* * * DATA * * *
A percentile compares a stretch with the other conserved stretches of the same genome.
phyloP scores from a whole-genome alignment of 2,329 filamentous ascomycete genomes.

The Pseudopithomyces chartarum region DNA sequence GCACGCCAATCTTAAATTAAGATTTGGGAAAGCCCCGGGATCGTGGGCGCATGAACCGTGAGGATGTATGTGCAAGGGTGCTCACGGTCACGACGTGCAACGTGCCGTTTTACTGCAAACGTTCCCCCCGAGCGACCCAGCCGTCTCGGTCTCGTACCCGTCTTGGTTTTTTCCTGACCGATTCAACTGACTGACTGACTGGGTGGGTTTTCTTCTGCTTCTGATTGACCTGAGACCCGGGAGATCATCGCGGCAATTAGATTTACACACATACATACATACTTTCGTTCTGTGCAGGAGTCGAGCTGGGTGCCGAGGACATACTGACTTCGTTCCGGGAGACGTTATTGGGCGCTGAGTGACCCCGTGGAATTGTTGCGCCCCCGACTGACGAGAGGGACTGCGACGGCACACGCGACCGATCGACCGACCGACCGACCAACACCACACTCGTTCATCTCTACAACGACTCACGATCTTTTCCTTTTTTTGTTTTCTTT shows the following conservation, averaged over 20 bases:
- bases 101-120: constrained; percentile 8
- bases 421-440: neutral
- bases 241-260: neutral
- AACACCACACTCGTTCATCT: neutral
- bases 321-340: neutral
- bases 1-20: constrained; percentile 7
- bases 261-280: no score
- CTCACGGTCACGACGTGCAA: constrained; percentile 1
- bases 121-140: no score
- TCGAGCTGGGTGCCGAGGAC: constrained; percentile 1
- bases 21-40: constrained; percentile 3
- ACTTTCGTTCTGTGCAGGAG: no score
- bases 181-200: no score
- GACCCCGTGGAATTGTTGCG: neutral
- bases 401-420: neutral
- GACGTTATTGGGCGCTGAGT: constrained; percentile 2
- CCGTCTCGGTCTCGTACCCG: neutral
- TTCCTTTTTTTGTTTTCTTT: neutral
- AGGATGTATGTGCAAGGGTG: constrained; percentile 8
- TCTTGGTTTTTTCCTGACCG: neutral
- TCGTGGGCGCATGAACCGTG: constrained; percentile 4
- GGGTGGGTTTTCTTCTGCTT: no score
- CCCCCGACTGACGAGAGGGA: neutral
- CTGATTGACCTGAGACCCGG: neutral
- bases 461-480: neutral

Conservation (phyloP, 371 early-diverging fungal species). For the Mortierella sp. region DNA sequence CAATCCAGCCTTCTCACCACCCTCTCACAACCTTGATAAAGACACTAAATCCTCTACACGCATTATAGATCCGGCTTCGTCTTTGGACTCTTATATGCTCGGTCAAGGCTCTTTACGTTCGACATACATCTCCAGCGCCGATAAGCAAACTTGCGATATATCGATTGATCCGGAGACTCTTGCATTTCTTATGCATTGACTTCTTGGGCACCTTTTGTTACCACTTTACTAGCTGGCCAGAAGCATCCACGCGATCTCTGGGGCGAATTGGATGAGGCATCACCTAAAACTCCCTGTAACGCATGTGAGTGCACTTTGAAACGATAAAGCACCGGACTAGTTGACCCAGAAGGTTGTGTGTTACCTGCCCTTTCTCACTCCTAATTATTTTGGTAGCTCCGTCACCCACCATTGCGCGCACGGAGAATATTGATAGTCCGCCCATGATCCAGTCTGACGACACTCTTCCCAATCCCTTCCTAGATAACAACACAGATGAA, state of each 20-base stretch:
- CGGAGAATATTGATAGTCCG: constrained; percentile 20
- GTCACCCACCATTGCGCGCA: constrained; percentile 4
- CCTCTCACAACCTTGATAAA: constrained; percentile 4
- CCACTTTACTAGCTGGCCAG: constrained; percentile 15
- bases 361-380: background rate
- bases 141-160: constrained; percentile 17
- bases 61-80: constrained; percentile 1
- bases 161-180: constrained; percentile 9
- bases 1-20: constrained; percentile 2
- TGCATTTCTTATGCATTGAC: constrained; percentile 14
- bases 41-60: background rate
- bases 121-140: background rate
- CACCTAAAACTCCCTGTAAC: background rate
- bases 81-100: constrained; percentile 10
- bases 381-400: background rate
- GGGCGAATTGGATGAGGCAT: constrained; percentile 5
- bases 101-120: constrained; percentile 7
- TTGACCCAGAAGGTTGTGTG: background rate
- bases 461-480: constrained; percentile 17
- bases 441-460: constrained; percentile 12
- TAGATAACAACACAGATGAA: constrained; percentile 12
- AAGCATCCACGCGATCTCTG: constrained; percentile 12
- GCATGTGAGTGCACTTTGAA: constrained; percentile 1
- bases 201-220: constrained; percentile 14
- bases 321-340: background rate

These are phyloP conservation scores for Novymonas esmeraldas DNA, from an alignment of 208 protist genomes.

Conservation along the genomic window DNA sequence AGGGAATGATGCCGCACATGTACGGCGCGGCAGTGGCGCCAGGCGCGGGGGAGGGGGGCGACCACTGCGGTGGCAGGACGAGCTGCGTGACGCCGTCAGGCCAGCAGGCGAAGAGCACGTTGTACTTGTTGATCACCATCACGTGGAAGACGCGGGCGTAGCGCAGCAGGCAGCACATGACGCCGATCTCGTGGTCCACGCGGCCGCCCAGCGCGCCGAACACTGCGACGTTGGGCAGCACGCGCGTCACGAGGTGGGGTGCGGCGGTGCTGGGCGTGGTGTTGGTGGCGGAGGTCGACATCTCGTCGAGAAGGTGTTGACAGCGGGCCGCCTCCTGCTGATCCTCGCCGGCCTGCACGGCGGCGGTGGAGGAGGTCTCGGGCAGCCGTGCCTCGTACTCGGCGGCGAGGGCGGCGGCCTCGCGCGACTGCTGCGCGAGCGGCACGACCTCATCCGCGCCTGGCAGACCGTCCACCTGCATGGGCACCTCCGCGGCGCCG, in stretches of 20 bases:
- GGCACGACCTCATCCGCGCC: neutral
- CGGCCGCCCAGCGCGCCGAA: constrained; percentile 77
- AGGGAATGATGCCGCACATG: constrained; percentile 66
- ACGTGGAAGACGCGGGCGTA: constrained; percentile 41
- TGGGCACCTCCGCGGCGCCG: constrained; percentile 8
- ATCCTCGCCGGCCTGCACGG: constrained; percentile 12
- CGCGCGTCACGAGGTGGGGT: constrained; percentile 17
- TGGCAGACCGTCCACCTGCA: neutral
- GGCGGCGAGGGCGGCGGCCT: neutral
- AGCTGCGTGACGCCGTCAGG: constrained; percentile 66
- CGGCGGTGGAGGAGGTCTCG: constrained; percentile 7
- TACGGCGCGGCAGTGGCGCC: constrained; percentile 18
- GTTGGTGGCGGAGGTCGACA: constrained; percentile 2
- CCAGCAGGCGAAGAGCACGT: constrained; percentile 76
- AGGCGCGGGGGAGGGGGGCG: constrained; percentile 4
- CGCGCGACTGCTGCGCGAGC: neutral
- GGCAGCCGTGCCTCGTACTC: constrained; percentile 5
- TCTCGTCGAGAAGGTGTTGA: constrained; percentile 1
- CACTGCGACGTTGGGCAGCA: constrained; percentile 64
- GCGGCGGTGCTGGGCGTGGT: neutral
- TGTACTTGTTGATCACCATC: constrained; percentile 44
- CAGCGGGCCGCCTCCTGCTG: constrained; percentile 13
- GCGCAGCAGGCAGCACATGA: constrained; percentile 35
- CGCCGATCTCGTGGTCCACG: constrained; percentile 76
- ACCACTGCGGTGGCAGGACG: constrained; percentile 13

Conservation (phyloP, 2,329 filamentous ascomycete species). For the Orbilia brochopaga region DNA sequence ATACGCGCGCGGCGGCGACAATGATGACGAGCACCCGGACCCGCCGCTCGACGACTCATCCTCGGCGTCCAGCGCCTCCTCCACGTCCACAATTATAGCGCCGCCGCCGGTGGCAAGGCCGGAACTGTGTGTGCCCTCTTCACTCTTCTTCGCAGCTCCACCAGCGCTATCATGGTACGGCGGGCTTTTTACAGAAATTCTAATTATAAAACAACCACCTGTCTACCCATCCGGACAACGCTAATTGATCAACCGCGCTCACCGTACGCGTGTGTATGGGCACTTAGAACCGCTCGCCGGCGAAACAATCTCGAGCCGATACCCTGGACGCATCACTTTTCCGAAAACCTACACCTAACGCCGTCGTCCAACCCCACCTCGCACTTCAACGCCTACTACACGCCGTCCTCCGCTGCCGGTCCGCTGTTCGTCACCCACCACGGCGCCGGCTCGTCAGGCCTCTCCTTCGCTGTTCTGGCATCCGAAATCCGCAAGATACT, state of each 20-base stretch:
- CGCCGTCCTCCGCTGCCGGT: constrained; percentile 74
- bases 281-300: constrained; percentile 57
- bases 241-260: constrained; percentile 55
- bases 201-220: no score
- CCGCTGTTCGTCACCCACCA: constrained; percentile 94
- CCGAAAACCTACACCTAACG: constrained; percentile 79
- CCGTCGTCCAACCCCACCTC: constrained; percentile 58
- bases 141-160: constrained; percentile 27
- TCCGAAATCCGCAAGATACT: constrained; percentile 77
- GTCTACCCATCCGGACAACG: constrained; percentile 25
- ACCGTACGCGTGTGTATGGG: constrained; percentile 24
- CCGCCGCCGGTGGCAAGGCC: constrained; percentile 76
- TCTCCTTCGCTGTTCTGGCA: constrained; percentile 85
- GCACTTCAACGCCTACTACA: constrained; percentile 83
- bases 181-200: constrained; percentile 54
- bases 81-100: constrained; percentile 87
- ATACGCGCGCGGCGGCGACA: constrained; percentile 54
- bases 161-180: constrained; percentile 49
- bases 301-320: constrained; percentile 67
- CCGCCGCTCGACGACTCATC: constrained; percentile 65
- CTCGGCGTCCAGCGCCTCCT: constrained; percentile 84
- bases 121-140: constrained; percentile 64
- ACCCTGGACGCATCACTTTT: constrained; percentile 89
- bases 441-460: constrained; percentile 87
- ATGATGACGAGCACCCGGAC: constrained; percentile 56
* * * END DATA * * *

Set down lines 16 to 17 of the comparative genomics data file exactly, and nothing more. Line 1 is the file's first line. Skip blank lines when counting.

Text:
- bases 181-200: no score
- GACCCCGTGGAATTGTTGCG: neutral